Guest: Yeah. The one thing I would focus with is, a lot of foragers say, try to learn five to ten plants really well in one year. So, don’t try to learn everything in a year. So, it’s really that, and again, this is where if you have a place, you visit regularly, and you really want to see the plants through a whole growing season, because they can just change drastically. 

And as a general rule, you try not to harvest more than 30 percent of an environment. So, if you’re getting something, but there’s all kinds of differences in that too. So, if I see some of these invasive mustards, those you could ideally take as much as you could because they’re displacing native species. So, you’re actually benefiting, benefiting nature by doing that. 

And that’s another thing like people don’t realize if you just look at average woods today or forest or a park it would look great. It would always look healthy, but there’s kind of what they’ve termed a silent extinction going on. A lot of native species are being out competed by these invasive plants, so this is where we also have an effect on the land that we can go in, remove these things, feed ourselves with these highly nutritious plants, and help restore the forest at the same time.  

Host: Wow, so it’s really beneficial for the person doing the foraging, but also for the land and the area where you’re doing the foraging.  

Guest 1: For sure.  

Host: Nice. Nice. Thank you.  Meredith, what can you tell us about, um, any tools or equipment that we might need to get started to do foraging and, um, is there anything special that you need to wear while you’re foraging? 

Guest 2: There’s a really low entry point to foraging, because you really don’t need any special tools or equipment. There’s some nice to haves. Um, I brought with me a few things. Um, there’s a, just kind of like a mesh bag is super nice, particularly if you’re like foraging mushrooms. And, um, I have a walking stick that I brought. 

And the walking stick, um, is most useful when you’re mushroom hunting or if you’re going through kind of a thicker woods and you just need to help get the prickly ash out of the way so that you’re not poking yourself all over the place. Um, little clippers are nice or a knife. Um, but other than that, um, I guess, you know, if you’re going for burdock root or something like that, maybe a shovel, uh, would be useful, but really to, to get started, um, you just, you need zero equipment. You need just all the interest and curiosity.  

Um, special things to wear while foraging is, is that’s a certainly an individual thing, um, I push the boundaries and often wear just sandals and, you know, go into the woods and get scraped up and, uh, and then I learn, uh, it takes me a little bit to learn sometimes. But, um, I know now enough about where I’m going to head out, uh, as to what I should, should wear.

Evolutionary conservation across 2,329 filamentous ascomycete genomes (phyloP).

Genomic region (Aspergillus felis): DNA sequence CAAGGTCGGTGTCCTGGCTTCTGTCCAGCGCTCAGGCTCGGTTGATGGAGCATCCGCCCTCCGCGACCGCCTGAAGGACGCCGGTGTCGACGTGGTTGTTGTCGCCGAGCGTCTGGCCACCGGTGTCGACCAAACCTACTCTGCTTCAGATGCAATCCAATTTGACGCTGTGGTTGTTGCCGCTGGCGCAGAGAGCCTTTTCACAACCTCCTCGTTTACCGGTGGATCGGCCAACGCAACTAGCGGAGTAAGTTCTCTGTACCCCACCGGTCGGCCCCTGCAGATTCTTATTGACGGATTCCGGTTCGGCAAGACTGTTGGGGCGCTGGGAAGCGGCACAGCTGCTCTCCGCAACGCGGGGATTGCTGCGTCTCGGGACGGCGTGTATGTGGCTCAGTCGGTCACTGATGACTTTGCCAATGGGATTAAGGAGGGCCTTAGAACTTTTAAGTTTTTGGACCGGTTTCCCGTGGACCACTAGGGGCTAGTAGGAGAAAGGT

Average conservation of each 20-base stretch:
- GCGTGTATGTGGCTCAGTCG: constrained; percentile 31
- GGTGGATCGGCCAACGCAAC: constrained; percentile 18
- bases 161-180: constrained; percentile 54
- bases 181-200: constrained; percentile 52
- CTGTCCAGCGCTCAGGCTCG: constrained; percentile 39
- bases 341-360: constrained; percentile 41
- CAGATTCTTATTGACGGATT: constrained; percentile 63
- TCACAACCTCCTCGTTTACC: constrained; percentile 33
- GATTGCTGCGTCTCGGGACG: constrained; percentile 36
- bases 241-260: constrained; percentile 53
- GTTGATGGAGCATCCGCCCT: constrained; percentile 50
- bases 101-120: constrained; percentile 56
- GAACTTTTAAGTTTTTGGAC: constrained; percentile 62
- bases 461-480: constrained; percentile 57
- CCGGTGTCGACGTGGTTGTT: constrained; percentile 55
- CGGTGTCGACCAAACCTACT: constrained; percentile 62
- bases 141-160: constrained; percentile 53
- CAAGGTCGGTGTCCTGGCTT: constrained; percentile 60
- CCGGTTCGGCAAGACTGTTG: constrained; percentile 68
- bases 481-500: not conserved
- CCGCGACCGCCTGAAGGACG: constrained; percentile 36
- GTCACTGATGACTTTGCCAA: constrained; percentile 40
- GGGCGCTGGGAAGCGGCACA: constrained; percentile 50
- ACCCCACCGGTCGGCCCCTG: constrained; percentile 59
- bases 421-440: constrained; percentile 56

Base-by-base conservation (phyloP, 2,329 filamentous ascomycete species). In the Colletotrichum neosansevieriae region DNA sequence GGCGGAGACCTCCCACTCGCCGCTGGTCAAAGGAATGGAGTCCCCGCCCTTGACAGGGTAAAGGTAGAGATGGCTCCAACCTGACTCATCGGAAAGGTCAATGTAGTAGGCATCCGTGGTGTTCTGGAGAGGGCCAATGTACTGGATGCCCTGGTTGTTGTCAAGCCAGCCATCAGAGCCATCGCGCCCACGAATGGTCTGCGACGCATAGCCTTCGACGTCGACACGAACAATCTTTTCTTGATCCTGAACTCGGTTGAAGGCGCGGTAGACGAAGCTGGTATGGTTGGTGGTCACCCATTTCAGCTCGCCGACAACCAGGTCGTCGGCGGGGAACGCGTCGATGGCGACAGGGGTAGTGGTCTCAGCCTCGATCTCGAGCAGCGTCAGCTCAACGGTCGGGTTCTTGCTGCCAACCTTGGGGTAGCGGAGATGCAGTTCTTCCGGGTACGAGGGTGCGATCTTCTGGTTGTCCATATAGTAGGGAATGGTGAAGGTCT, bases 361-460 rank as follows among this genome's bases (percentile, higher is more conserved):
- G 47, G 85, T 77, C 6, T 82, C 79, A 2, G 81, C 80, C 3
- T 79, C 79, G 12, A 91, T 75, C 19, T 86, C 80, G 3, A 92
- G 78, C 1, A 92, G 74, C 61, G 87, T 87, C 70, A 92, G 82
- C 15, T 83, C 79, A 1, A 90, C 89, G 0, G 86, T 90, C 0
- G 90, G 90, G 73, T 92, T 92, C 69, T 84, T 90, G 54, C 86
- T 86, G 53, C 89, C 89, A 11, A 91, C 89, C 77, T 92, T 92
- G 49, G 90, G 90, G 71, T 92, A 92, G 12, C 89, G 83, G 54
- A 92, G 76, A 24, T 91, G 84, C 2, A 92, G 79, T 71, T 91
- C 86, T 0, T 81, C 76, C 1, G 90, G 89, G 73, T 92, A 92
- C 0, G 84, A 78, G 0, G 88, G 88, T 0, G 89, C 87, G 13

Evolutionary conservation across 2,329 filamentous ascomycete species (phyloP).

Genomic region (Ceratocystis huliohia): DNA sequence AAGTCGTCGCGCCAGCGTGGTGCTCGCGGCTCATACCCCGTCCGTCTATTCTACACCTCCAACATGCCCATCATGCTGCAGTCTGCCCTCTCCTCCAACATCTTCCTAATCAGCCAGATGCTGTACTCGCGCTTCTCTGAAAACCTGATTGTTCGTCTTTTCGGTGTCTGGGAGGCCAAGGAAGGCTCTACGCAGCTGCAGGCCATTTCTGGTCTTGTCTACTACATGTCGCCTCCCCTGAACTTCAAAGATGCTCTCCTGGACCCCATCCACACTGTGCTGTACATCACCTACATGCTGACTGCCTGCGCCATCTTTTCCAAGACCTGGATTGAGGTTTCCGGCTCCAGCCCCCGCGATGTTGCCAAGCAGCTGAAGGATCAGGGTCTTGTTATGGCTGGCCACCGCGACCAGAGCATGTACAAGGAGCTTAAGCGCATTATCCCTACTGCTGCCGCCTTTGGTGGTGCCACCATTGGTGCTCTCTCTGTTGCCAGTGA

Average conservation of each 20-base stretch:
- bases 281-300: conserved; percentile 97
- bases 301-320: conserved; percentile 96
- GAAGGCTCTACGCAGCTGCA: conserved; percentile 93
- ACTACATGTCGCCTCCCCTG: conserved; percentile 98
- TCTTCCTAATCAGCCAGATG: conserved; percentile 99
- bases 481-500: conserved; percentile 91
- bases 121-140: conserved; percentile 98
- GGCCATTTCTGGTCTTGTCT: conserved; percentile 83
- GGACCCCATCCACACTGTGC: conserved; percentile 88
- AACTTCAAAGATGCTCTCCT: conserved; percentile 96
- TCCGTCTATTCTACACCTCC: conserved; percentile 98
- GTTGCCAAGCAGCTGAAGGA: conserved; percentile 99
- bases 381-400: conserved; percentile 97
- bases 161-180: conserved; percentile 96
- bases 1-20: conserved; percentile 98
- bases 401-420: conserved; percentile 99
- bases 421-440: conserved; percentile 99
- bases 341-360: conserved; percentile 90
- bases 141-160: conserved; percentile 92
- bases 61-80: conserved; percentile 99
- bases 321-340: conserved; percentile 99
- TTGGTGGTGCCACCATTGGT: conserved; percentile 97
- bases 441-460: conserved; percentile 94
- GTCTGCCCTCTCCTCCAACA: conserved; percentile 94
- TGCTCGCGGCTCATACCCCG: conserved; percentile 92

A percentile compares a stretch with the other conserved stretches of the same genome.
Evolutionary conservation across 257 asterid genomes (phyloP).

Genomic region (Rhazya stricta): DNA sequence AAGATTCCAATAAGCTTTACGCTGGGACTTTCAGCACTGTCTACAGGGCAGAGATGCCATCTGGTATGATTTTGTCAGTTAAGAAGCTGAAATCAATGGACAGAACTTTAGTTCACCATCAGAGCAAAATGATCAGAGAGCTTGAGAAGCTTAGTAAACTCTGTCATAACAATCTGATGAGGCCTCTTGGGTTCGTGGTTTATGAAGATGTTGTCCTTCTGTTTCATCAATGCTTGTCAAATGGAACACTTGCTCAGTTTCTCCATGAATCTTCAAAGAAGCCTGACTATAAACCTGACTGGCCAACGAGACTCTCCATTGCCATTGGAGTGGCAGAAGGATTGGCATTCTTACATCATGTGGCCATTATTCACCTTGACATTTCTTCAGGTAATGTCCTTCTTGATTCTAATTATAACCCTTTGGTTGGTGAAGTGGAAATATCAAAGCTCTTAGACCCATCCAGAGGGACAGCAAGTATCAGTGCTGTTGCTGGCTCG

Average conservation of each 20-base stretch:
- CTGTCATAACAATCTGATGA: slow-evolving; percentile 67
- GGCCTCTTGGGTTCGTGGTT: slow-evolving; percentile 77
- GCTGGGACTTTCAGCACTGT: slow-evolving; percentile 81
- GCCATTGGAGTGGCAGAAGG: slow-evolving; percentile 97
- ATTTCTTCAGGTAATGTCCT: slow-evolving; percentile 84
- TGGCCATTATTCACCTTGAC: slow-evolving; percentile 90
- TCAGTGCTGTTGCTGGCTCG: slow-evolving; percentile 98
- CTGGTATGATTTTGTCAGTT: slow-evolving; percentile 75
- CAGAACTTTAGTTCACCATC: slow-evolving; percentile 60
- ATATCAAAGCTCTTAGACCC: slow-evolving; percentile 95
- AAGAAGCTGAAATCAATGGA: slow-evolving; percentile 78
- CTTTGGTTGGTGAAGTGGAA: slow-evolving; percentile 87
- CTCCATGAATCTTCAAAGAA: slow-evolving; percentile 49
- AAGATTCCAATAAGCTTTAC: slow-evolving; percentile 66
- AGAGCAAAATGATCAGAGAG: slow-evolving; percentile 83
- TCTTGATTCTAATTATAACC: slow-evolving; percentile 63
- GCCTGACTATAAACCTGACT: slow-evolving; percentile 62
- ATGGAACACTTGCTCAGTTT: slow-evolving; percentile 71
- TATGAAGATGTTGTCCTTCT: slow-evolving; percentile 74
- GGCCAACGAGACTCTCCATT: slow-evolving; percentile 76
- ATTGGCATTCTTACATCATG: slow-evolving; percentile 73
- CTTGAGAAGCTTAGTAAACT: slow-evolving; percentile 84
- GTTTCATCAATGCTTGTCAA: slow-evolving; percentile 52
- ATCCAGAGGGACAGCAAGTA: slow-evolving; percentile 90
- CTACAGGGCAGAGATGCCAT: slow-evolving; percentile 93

Um, I literally went to Farm and Fleet and got a ten-dollar pair of rubber boots to wear out in the woods. Um, for when it’s nice and wet out. Um, I have, I typically will wear longer pants. Um, because this year in particular is super ticks. Like there’s a lot of ticks. Um, you don’t have to wear tick clothing. If you’re very, very conscious about checking, um, and you have a friend who is really comfortable checking you, uh, these are important things. 

Um, but definitely, uh, consider the insects. So, ticks and ticks are vicious right now. Um, Vince has had several already this year.  Um, so consider that for sure. Um, very individual, but, um, I guess know the terrain that you’re about to enter before you, uh, do that.  

Host: Okay. Sounds good. Thank you. Um, Vince, is there anything that we need to avoid while foraging? Are there any safety concerns that I need to know about?   

Guest 1: There are, um, plants that are toxic and even one or two that are deadly. So, the biggest thing on that would be really knowing, knowing your plants, know them very well. And, uh, a good plant guide or a good plant book, and they usually have, like, three to four distinctive characteristics that you need to properly identify. 

And as you do more foraging, you’ll learn botanical terms, and stuff like that really helps you hone in on the plant. Another thing that I kind of would add to that is when food is new in your diet, you probably should just eat a small amount the first time or two probably not so much with greens, but other things if you went to you know some other country and just started eating their food after you see the our food it might have an adverse effect. So, always start small when you’re not sure but proper identification is the key to that like really and again this goes with I think finding a spot that you can visit regularly, whether it’s your yard or a park, really look at those plants through a growing season, identify them, and just stop and study them, and like, how do I know that this is this plant? 

That’s how I learned them. I used to ride a bike trail system a lot in northern Wisconsin, and I would stop and look at the plants, and I would see them in flower, and I would study the leaf patterns, and, the color and the stalk and leaf arrangement, all that. Then the next year, I would identify them without the book. And then on the third year, I identified them when they’re like three inches tall. That’s when I knew I was learning my plants.